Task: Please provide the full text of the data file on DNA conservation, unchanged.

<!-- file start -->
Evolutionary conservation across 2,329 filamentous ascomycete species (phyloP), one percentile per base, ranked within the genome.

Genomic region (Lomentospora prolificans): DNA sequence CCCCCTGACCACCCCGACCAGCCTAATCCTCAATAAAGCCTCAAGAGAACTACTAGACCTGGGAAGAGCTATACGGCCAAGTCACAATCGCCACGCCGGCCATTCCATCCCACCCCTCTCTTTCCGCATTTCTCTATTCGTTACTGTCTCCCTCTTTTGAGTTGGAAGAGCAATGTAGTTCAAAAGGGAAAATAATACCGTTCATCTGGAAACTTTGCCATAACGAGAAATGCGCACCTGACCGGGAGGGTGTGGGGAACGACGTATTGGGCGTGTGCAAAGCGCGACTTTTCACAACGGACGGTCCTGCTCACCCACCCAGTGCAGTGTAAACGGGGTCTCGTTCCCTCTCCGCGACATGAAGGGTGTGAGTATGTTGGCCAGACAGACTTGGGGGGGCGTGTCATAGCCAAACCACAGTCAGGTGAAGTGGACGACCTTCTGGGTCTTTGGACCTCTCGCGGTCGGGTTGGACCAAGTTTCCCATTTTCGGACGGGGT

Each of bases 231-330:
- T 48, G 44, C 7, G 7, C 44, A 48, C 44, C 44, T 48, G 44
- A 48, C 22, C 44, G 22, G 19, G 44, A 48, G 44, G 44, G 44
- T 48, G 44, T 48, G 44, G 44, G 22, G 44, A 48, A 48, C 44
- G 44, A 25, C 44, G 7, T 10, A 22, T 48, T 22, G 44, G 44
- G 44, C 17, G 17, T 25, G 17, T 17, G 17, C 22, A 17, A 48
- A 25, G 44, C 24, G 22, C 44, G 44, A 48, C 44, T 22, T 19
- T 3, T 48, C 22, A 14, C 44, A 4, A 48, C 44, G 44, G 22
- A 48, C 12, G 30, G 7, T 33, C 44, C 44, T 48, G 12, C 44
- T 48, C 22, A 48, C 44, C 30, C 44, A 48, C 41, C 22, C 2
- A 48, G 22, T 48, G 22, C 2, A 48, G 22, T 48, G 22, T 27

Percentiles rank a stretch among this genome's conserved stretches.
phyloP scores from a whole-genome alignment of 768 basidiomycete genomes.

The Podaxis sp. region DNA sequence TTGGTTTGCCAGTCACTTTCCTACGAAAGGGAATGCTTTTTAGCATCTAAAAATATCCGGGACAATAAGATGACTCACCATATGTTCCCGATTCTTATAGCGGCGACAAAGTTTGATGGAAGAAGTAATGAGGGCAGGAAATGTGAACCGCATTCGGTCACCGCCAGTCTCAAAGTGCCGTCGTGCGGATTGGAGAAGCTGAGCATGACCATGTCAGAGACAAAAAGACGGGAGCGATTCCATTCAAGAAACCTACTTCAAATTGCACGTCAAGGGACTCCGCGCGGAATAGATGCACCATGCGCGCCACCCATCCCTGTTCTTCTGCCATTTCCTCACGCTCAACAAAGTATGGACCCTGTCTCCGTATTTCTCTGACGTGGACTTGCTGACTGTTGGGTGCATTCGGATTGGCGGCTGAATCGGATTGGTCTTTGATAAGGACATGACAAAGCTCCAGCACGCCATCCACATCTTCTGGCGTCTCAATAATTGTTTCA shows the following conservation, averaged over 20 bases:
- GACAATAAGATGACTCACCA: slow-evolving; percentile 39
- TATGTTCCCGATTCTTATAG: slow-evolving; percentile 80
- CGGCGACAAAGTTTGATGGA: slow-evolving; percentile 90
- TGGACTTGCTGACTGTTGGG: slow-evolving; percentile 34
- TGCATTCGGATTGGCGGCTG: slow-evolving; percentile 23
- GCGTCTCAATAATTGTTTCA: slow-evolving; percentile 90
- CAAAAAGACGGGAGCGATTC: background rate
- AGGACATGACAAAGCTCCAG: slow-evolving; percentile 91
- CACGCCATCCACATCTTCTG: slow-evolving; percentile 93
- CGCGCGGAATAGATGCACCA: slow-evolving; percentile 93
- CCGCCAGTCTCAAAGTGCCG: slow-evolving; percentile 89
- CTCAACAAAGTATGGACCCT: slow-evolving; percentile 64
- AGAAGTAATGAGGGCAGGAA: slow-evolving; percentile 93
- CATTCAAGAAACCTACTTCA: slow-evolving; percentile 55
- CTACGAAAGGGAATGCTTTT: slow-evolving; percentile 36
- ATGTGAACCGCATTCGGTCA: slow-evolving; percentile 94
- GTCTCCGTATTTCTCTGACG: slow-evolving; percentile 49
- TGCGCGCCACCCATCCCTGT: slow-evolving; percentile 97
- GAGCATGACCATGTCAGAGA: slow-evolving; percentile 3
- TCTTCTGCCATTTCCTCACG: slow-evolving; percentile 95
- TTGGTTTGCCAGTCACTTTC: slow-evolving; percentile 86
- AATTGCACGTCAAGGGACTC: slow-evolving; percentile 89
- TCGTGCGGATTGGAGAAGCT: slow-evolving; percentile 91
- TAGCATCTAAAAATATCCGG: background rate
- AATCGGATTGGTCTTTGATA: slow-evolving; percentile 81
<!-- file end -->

Evolutionary conservation across 2,329 filamentous ascomycete species (phyloP), one percentile per base, ranked within the genome.

Genomic region (Lomentospora prolificans): DNA sequence CCCCCTGACCACCCCGACCAGCCTAATCCTCAATAAAGCCTCAAGAGAACTACTAGACCTGGGAAGAGCTATACGGCCAAGTCACAATCGCCACGCCGGCCATTCCATCCCACCCCTCTCTTTCCGCATTTCTCTATTCGTTACTGTCTCCCTCTTTTGAGTTGGAAGAGCAATGTAGTTCAAAAGGGAAAATAATACCGTTCATCTGGAAACTTTGCCATAACGAGAAATGCGCACCTGACCGGGAGGGTGTGGGGAACGACGTATTGGGCGTGTGCAAAGCGCGACTTTTCACAACGGACGGTCCTGCTCACCCACCCAGTGCAGTGTAAACGGGGTCTCGTTCCCTCTCCGCGACATGAAGGGTGTGAGTATGTTGGCCAGACAGACTTGGGGGGGCGTGTCATAGCCAAACCACAGTCAGGTGAAGTGGACGACCTTCTGGGTCTTTGGACCTCTCGCGGTCGGGTTGGACCAAGTTTCCCATTTTCGGACGGGGT

Each of bases 231-330:
- T 48, G 44, C 7, G 7, C 44, A 48, C 44, C 44, T 48, G 44
- A 48, C 22, C 44, G 22, G 19, G 44, A 48, G 44, G 44, G 44
- T 48, G 44, T 48, G 44, G 44, G 22, G 44, A 48, A 48, C 44
- G 44, A 25, C 44, G 7, T 10, A 22, T 48, T 22, G 44, G 44
- G 44, C 17, G 17, T 25, G 17, T 17, G 17, C 22, A 17, A 48
- A 25, G 44, C 24, G 22, C 44, G 44, A 48, C 44, T 22, T 19
- T 3, T 48, C 22, A 14, C 44, A 4, A 48, C 44, G 44, G 22
- A 48, C 12, G 30, G 7, T 33, C 44, C 44, T 48, G 12, C 44
- T 48, C 22, A 48, C 44, C 30, C 44, A 48, C 41, C 22, C 2
- A 48, G 22, T 48, G 22, C 2, A 48, G 22, T 48, G 22, T 27

Percentiles rank a stretch among this genome's conserved stretches.
phyloP scores from a whole-genome alignment of 768 basidiomycete genomes.

The Podaxis sp. region DNA sequence TTGGTTTGCCAGTCACTTTCCTACGAAAGGGAATGCTTTTTAGCATCTAAAAATATCCGGGACAATAAGATGACTCACCATATGTTCCCGATTCTTATAGCGGCGACAAAGTTTGATGGAAGAAGTAATGAGGGCAGGAAATGTGAACCGCATTCGGTCACCGCCAGTCTCAAAGTGCCGTCGTGCGGATTGGAGAAGCTGAGCATGACCATGTCAGAGACAAAAAGACGGGAGCGATTCCATTCAAGAAACCTACTTCAAATTGCACGTCAAGGGACTCCGCGCGGAATAGATGCACCATGCGCGCCACCCATCCCTGTTCTTCTGCCATTTCCTCACGCTCAACAAAGTATGGACCCTGTCTCCGTATTTCTCTGACGTGGACTTGCTGACTGTTGGGTGCATTCGGATTGGCGGCTGAATCGGATTGGTCTTTGATAAGGACATGACAAAGCTCCAGCACGCCATCCACATCTTCTGGCGTCTCAATAATTGTTTCA shows the following conservation, averaged over 20 bases:
- GACAATAAGATGACTCACCA: slow-evolving; percentile 39
- TATGTTCCCGATTCTTATAG: slow-evolving; percentile 80
- CGGCGACAAAGTTTGATGGA: slow-evolving; percentile 90
- TGGACTTGCTGACTGTTGGG: slow-evolving; percentile 34
- TGCATTCGGATTGGCGGCTG: slow-evolving; percentile 23
- GCGTCTCAATAATTGTTTCA: slow-evolving; percentile 90
- CAAAAAGACGGGAGCGATTC: background rate
- AGGACATGACAAAGCTCCAG: slow-evolving; percentile 91
- CACGCCATCCACATCTTCTG: slow-evolving; percentile 93
- CGCGCGGAATAGATGCACCA: slow-evolving; percentile 93
- CCGCCAGTCTCAAAGTGCCG: slow-evolving; percentile 89
- CTCAACAAAGTATGGACCCT: slow-evolving; percentile 64
- AGAAGTAATGAGGGCAGGAA: slow-evolving; percentile 93
- CATTCAAGAAACCTACTTCA: slow-evolving; percentile 55
- CTACGAAAGGGAATGCTTTT: slow-evolving; percentile 36
- ATGTGAACCGCATTCGGTCA: slow-evolving; percentile 94
- GTCTCCGTATTTCTCTGACG: slow-evolving; percentile 49
- TGCGCGCCACCCATCCCTGT: slow-evolving; percentile 97
- GAGCATGACCATGTCAGAGA: slow-evolving; percentile 3
- TCTTCTGCCATTTCCTCACG: slow-evolving; percentile 95
- TTGGTTTGCCAGTCACTTTC: slow-evolving; percentile 86
- AATTGCACGTCAAGGGACTC: slow-evolving; percentile 89
- TCGTGCGGATTGGAGAAGCT: slow-evolving; percentile 91
- TAGCATCTAAAAATATCCGG: background rate
- AATCGGATTGGTCTTTGATA: slow-evolving; percentile 81